General Motors Corp. (GM) plans to eliminate 25,000 jobs in the United States in the next few years by closing additional plants, as it battles high costs and shrinking market share, the company's chief executive said Tuesday part.
Speaking to shareholders at GM's 96th annual shareholder meeting in Delaware Tuesday morning, Chairman and Chief Executive Rick Wagoner (search) said the capacity and job cuts will generate annual savings of roughly $2.5 billion.
Wagoner said at least 25,000 U.S. jobs would likely be cut in the period 2005-2008, from an hourly work force that stood at 111,000 at the end of 2004.
The world's largest automaker has been closing and idling plants over the past four years, reducing its annual assembly capacity from six million vehicles in 2002 to five million by the end of this year.
GM shares gained 31 cents to close at $30.73 on the New York Stock Exchange (search) after rising as high as $31.16 earlier in the session. GM's shares have tumbled to their lowest price in more than a decade, and Fitch Ratings and Standard and Poor's Ratings Services both reduced the company's bond rating to "junk" status last month.
The GM job cut announcement was the biggest in the United States since Kmart (search) unveiled plans to cut 37,000 jobs in January 2003, according to John Challenger of outplacement firm Challenger, Gray and Christmas Inc.
"This may not be the last major job cut announcement we see this year as other companies, including other American automakers, struggle to make a profit amid escalating health-care costs, not to mention the cost of providing ongoing health benefits to growing ranks of retirees," Challenger said in a statement.
Analyst Michael Bruynesteyn of Prudential Equity Group said eliminating 25,000 or more hourly jobs through 2008 would only be in line with the normal 5 percent annual retirement or attrition rate at GM.
"These plans are not surprising given market share losses and efficiency gains but we do not think they should be viewed as a new strategy," added Goldman Sachs analyst Robert Barry.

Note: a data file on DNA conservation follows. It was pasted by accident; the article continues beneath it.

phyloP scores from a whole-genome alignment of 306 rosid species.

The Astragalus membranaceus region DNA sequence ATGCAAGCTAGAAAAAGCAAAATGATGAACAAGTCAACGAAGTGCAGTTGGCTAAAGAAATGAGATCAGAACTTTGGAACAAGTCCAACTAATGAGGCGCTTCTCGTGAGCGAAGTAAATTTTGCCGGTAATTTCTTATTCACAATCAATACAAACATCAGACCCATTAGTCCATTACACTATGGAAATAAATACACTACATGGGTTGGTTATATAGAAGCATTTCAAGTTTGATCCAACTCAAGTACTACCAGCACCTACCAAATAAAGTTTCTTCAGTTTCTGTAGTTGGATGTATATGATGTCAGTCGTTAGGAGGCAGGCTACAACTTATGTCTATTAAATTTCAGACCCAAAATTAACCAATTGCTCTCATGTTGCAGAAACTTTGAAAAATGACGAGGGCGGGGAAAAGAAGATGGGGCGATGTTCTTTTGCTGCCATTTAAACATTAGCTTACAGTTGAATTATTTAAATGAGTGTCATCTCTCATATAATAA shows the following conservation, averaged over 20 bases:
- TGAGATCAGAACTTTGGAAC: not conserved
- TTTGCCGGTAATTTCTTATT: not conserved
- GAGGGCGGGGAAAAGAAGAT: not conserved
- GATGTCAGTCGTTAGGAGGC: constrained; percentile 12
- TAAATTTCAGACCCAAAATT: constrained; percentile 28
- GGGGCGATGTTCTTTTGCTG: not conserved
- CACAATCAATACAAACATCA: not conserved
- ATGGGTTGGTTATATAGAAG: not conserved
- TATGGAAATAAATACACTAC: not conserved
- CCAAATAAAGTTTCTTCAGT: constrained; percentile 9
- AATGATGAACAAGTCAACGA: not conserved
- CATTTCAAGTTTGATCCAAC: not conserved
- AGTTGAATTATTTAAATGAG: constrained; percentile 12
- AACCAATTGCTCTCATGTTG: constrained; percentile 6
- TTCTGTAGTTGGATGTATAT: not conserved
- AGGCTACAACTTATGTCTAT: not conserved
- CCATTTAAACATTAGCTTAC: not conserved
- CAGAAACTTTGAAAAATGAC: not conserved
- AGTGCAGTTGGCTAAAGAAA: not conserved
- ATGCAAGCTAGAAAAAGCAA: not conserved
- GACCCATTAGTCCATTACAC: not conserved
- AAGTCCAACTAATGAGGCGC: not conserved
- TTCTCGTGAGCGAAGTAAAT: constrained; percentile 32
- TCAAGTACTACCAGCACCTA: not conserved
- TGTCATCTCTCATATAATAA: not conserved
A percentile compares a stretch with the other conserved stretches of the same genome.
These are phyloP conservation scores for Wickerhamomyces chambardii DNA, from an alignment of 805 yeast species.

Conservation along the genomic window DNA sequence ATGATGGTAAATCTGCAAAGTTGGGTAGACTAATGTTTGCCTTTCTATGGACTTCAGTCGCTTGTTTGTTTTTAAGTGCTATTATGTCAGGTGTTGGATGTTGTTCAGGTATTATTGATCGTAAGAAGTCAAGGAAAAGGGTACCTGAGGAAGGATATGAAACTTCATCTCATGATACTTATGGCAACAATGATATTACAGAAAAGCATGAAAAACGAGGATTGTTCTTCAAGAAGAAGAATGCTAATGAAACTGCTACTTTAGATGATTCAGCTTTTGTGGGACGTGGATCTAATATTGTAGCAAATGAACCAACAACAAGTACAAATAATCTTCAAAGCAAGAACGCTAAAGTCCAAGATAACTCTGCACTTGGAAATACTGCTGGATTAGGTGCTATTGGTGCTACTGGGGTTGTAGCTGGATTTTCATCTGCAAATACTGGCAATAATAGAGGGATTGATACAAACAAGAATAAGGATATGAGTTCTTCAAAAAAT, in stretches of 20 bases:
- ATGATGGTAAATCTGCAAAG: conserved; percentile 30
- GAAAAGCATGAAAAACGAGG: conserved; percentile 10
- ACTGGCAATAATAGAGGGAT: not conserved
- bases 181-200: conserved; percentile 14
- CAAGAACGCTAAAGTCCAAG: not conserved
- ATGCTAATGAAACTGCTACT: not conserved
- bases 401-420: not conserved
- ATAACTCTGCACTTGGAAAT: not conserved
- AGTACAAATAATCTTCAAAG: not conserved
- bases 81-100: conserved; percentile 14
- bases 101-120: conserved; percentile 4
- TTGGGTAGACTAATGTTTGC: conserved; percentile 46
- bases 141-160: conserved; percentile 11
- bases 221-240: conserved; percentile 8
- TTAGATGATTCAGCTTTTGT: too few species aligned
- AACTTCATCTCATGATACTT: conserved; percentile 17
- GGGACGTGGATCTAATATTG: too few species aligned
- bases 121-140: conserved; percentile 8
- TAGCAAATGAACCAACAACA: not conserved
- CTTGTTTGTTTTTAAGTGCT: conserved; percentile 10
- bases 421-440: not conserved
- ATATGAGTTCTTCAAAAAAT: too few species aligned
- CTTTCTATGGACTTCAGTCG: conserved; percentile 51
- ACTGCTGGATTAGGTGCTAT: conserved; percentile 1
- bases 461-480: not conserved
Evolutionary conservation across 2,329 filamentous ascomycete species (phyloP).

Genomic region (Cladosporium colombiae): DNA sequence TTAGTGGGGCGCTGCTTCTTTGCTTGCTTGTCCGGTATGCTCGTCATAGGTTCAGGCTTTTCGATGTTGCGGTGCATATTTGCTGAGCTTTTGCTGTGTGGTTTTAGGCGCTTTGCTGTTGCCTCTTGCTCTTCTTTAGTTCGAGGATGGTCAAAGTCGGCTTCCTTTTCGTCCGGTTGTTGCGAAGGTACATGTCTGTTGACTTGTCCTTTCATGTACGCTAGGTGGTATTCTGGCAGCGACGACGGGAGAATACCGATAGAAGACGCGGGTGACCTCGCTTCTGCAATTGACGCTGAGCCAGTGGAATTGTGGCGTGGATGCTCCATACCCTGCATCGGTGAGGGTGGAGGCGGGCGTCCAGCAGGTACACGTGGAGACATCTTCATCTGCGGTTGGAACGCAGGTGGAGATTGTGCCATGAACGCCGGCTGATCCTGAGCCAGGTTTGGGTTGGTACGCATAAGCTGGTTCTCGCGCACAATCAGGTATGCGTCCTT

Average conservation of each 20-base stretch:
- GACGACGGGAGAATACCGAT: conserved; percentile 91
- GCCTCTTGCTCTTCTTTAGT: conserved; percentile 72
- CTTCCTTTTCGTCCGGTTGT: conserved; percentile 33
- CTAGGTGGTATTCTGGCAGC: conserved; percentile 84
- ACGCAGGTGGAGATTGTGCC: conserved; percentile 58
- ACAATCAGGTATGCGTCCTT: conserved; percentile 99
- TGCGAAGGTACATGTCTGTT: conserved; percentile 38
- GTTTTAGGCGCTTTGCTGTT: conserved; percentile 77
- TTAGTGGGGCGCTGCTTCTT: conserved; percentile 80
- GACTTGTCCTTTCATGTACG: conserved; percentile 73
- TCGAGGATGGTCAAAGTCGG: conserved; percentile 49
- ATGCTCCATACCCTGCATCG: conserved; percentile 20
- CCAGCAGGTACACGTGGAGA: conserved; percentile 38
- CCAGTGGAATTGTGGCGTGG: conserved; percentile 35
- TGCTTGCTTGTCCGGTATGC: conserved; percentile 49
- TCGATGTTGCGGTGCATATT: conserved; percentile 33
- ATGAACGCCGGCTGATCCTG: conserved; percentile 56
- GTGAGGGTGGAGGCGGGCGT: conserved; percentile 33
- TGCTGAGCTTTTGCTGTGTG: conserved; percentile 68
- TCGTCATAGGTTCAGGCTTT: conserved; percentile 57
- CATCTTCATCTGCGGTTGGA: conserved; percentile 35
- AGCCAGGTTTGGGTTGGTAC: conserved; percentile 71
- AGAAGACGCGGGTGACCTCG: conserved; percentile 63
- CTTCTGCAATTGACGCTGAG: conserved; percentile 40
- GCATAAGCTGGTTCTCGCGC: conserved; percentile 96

"If market share continues to fall over time, as we expect, then GM is really just treading water with such actions, not boosting profitability."
Wagoner focused on priorities for clarifying the role of each of GM's eight brands, intensifying efforts to reduce cost and improve quality and continuing to search for ways to reduce skyrocketing health care costs.
He noted that the company's current $1,500 per worker health-care expense puts GM at a "significant disadvantage versus foreign-based competitors," and said GM has conducted "intense discussions" with the unions about how to reduce health-care costs.
Billionaire investor Kirk Kerkorian's (search) offer to purchase 28 million GM shares at $31 apiece, boosting his stake to about 9 percent from 4 percent, expires later today.
It was not immediately known which GM plants would be closed. GM has already closed several facilities this year. The company shut a factory in Linden, N.J., in April and a factory in Baltimore in May, affecting around 2,000 employees. The company also closed two plants in Lansing, Mich., last month, although those 3,500 employees are expected to find work at other GM facilities in the city.
"Let me say up front that our absolute top priority is to get our largest business unit back to profitability as soon as possible," Wagoner said.
Part of that bid involves negotiating with the United Auto Workers (search) and other unions, discussions that are ongoing.
Wagoner said the talks, which he described as intense, have focused on a cooperative approach to significantly reduce GM's health care costs. GM's health care tab for its 1.1 million current and former workers and their families is more than $5 billion a year and rising.
"We have not reached an agreement at this time, and to be honest, I'm not 100 percent that we will," Wagoner said of the ongoing talks with its unions. "But all parties are working hard on it, in the spirit of addressing a huge risk to our collective futures while providing greater security and good benefits for our employees."
To date, the UAW has indicated it won't reopen its contract, which expires in 2007, and agree to pick up a larger share of soaring health care costs.
Aside from growing health care and pension costs, GM has had lackluster sales lately of its highly profitable trucks and sport utility vehicles, which have been hurt by high fuel prices.
GM's sales were down 5 percent in the first five months of the year, and the automaker reported a $1.1 billion loss in the first quarter.
Reuters and the Associated Press contributed to this report.